The Department of Defense needs your help.

More specifically, The Commission on the Naming of Items of the Department of Defense that Commemorate the Confederate States of America or Any Person Who Served Voluntarily with the Confederate States of America, otherwise known as the Naming Commission, needs your help to rename nine U.S. Army forts and two U.S. Navy ships. Fort Belvoir may be included as well, since it’s named after a slave-holding plantation, according to the commission.

The eight-member group was tasked with presenting the DoD with suggestions before October 2022 so that they can pick the names before Jan. 1, 2024. Their decision to crowd-source names isn’t without precedent. In 2016, the Air Force invited the public to submit names for what was eventually dubbed the new B-21 “Raider.” Among the names submitted were “Triangle Thingy,” “Baconator,” and “Lurking Sasquatch.”

Internet connoisseurs will also recount the infamous “Boaty McBoatface” incident of 2016. The British-based National Environment Research Council (NERC) set up a contest to name a new Royal research ship for the arctic region. A former BBC radio host, James Hand, suggested they use “Boaty McBoatface,” which ultimately won with over 124,000 votes. NERC decided against using that on their $275 million dollar vessel and instead used it on an underwater autonomous vehicle

Army photo
Foreign Secretary Boris Johnson stands with Boaty McBoatface, an autonomous underwater vehicle used for scientific research, in Southampton, England, on June 22, 2018. Matt Cardy / Getty Images file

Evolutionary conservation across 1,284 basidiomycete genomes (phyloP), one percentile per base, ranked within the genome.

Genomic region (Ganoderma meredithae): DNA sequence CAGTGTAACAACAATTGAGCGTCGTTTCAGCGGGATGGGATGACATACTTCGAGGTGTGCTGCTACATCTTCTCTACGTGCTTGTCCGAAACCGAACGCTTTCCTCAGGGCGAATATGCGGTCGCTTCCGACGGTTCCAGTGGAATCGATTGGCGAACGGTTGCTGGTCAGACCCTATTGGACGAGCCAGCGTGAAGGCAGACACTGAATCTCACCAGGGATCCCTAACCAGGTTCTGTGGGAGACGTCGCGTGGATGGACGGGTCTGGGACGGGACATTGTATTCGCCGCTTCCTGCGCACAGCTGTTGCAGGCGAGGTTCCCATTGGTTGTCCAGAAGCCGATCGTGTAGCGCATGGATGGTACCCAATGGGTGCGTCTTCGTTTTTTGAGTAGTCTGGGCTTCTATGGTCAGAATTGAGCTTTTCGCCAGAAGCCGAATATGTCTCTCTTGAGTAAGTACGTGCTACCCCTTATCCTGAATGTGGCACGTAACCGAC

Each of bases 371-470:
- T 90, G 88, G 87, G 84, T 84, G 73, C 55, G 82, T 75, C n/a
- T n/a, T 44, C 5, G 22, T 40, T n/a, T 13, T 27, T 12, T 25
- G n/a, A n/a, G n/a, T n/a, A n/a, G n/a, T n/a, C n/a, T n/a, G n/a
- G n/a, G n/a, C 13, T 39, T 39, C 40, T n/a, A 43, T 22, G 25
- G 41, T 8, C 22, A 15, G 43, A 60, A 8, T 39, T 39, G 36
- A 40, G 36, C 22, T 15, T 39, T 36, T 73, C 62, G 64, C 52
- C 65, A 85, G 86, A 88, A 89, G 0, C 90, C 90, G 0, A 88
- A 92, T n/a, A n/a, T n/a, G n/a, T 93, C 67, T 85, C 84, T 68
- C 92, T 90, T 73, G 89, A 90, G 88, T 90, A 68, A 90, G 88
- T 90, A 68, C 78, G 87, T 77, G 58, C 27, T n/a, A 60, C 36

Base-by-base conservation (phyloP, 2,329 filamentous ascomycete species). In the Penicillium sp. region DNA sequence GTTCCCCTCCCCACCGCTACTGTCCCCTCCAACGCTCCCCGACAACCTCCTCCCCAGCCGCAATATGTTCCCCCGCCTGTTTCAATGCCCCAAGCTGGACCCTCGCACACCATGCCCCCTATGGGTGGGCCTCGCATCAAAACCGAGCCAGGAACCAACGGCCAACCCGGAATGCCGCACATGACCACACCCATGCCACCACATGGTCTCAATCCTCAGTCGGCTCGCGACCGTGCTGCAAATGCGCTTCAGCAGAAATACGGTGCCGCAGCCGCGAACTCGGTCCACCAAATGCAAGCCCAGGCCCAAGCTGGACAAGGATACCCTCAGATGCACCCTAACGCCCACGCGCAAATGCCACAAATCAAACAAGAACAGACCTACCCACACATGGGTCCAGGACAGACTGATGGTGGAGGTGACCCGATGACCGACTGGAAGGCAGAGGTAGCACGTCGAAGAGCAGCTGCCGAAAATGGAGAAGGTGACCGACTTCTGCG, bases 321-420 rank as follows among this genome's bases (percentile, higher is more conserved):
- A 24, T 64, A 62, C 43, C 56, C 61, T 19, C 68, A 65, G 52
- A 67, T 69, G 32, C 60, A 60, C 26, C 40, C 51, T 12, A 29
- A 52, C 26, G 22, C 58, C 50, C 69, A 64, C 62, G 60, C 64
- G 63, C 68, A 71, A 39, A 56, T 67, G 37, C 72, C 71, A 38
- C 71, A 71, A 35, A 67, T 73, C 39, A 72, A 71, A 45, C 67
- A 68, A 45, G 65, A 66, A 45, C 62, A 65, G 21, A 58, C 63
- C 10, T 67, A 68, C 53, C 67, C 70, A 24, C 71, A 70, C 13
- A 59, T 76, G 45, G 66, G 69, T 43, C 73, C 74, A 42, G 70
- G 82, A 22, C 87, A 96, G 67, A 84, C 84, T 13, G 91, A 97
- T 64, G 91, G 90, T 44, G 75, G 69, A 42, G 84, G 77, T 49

The Naming Commission is determined to not make the same mistakes as NERC, and has opted to establish an online form where you can make your suggestions. At the top of the page they preface it with this:

“The names of our military installations should appropriately reflect the courage, values, sacrifices and diversity of our military men and women, with consideration given to the local or regional significance of names and their potential to inspire and motivate our service members.”

While it is fun to make the obvious suggestions of “Forty McFortface,” “Basey McBaseface,” “Posty McPostface,” and “Campy McCampface,” we can certainly do better. 

We have a great opportunity to name these installations and ships after heroic and dedicated men and women who fought under the American flag. In our nation’s 245 year history, we have been blessed to have countless individuals honor us with their service and sacrifices, now we can honor them. (Among the Task & Purpose staff, we’re partial to naming one after SFC Alwyn Cashe.)

Army photo
A photo composite of U.S. Army Sgt. 1st Class Alwyn Cashe and and the entrance sign for Fort Benning, Georgia.

We want to know what your suggestions are. Let us know in the comments below, and submit them in the form the Naming Commission provided. And if you want to throw in a “Fort Task & Purpose” suggestion, we won’t complain.

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